It can be best to know precisely how much time you have between one date and another, so the use of a day duration calculator during the planning stages can be very helpful indeed. This allows you to properly assess how many work days you’re going to get between the chosen start date and the prospective deadline. One mistake you should certainly avoid is selecting a deadline that you know is a lot earlier than you need. You may think that this will encourage people to work harder, but more often than not the deadline will need to be extended – which can actually foster less respect for deadlines in your office and introduce a more relaxed approach to them.
A lot of project managers tend to prioritize tasks quite late into the project. This isn’t how you should be doing it! Task prioritization should be something that is done at the very beginning of the project, with focus placed on it throughout the lifespan on the project. Once you know what tasks need to be completed, you and the team should then collaborate on prioritizing.
Don’t be tempted to do this without the employees who will ultimately be working on those tasks. They will have some specific knowledge about each task, which means they’ll also know how a given task can potentially affect another. You may pick a task and think that it seems fairly small, something that can be lowered in terms of priority because it’s relatively quick. But someone else on the team – someone who specializes in that area – may see that the task could hinder someone’s ability to complete other tasks which are more evidently important. In which case, as small as the task might seem at first, it may need to be considered of the highest priority!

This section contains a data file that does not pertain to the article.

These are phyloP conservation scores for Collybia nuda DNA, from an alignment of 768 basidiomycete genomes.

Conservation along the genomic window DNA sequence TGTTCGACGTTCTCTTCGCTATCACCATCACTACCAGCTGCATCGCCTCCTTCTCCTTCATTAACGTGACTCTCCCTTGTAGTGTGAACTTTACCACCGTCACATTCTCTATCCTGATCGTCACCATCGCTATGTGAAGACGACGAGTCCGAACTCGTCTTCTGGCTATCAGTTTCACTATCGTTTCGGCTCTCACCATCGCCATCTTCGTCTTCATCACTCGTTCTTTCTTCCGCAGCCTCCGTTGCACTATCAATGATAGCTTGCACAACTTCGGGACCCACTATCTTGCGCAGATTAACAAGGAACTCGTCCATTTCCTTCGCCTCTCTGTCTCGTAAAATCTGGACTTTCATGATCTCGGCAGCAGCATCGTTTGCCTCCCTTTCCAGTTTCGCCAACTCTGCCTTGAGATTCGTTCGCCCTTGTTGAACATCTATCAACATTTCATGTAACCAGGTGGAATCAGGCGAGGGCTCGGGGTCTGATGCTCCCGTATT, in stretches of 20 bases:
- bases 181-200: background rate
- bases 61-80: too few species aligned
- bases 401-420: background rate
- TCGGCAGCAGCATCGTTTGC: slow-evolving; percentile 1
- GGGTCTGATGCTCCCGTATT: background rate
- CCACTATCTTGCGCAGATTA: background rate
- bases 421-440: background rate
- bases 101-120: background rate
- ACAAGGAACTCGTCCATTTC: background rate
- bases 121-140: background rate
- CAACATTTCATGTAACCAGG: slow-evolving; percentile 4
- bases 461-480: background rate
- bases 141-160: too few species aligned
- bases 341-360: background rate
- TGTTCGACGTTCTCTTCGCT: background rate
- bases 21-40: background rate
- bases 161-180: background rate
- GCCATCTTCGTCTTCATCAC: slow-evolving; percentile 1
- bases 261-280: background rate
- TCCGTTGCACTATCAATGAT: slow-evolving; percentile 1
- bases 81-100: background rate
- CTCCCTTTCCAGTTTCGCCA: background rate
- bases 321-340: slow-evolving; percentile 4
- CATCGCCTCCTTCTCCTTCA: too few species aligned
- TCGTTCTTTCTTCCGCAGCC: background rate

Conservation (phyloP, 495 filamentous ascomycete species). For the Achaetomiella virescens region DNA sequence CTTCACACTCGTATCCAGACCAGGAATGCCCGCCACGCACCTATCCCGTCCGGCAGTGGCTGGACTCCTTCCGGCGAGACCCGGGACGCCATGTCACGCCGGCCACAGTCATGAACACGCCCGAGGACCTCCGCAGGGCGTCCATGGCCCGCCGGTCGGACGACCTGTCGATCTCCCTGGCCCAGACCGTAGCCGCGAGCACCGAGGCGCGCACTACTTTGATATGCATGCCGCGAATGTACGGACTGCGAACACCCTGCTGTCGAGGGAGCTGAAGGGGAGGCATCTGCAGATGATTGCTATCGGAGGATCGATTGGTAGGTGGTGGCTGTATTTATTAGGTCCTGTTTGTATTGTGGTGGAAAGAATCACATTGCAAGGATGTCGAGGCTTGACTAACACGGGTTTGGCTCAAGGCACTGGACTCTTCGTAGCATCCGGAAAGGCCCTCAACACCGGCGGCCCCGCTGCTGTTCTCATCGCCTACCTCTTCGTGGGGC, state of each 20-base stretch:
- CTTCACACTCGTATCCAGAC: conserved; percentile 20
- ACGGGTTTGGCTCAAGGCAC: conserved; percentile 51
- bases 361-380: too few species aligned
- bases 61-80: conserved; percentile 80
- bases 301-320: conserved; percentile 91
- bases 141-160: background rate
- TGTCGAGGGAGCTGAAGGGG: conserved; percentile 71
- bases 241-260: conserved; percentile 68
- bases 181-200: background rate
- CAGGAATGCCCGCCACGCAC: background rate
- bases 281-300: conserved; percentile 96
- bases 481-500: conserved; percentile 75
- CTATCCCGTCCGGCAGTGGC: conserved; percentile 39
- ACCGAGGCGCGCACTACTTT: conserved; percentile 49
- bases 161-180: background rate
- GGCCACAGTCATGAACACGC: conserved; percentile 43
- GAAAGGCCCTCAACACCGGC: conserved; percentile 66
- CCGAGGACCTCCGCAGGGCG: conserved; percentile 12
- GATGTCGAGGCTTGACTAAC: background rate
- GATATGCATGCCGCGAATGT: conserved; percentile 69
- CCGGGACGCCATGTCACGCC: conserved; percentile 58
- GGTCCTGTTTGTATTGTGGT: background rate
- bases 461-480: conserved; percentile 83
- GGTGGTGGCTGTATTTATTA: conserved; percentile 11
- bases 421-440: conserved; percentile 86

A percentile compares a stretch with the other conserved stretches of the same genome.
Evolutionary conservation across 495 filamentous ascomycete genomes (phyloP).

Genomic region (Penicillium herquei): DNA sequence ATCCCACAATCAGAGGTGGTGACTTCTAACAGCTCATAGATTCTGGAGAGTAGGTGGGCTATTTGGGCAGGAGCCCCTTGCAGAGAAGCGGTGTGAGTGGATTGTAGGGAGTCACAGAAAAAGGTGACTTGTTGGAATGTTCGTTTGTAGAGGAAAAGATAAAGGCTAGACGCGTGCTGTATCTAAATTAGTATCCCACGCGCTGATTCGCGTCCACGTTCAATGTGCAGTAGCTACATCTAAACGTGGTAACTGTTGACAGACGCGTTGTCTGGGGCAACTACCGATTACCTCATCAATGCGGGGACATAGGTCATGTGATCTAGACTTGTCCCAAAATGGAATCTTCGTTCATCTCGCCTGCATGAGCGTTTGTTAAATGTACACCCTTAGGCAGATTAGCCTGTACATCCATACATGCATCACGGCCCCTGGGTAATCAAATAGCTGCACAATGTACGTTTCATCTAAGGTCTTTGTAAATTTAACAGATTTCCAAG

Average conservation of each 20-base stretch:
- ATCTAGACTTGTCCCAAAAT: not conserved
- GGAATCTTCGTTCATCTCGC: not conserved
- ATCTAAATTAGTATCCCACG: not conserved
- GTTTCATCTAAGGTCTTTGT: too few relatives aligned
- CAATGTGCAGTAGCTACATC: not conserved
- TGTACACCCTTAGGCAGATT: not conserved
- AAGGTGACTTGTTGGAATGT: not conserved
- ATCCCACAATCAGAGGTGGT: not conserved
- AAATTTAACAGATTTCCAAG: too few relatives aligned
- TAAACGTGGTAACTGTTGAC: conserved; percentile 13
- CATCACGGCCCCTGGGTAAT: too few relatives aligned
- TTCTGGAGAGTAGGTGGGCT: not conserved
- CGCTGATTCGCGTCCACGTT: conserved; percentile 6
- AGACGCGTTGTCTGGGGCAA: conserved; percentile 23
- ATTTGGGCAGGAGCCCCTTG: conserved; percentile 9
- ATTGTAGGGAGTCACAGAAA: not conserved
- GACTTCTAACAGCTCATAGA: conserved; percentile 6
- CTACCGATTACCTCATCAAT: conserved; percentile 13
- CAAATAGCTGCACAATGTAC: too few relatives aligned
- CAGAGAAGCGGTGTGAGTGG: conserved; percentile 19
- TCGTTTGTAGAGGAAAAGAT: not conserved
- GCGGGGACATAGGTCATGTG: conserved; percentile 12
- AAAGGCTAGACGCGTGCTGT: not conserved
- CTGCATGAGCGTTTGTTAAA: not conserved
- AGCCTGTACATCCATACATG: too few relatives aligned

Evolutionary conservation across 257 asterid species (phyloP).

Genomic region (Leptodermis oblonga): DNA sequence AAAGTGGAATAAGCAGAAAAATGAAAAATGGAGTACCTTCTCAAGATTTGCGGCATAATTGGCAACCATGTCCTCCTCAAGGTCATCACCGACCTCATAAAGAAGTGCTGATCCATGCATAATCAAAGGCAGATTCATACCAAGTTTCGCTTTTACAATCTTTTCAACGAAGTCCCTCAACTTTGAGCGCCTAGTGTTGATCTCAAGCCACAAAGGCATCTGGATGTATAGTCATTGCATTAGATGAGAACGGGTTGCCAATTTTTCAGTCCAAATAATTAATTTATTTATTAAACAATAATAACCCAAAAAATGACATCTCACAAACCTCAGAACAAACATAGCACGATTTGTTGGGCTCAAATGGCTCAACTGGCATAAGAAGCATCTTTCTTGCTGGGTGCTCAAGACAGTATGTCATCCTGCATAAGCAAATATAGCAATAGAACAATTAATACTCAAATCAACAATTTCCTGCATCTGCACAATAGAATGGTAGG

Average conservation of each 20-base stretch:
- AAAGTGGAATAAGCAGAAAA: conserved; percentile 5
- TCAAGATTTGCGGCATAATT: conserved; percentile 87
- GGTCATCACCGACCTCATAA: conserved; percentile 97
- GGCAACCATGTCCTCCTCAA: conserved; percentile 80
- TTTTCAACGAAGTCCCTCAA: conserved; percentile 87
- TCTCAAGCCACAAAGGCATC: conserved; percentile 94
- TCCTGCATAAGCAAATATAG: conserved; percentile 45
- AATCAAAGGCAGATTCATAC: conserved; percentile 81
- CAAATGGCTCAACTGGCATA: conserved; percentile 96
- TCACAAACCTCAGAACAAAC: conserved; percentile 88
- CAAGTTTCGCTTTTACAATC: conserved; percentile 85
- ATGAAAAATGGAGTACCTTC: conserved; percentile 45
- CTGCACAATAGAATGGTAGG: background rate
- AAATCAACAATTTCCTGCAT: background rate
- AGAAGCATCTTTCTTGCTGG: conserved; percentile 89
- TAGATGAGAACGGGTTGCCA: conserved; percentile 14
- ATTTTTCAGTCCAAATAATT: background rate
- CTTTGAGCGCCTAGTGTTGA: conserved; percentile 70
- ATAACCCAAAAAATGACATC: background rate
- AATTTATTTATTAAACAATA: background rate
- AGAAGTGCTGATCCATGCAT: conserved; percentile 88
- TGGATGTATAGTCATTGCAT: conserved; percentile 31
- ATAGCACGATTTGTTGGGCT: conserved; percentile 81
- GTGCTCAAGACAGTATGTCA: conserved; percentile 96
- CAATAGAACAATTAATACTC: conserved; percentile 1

Project management software
A lot of business owners make the mistake of assuming that certain software is going to solve all of their office problems. While it’s true that the importance of a lot of software is overplayed somewhat – nothing is going to make up for a lack of hard work and brainpower, after all – the right software can make things so much more efficient. This is certainly true of project management. Otherwise, you have to rely on whiteboards, Post-Its, and other physical media which might make the management process a lot less dynamic than it really needs to be.
A lot of micromanagement is required when you’re dealing with a complex project. Software that helps you with visualization, editing, assignment, and even document creation can be a lifesaver for the project management process. Software for juggling the several schedules and tasks scattered across team members is essential. Services that will help with the management of digital assets that can work in conjunction with other pieces of software may also be required. Research your options thoroughly!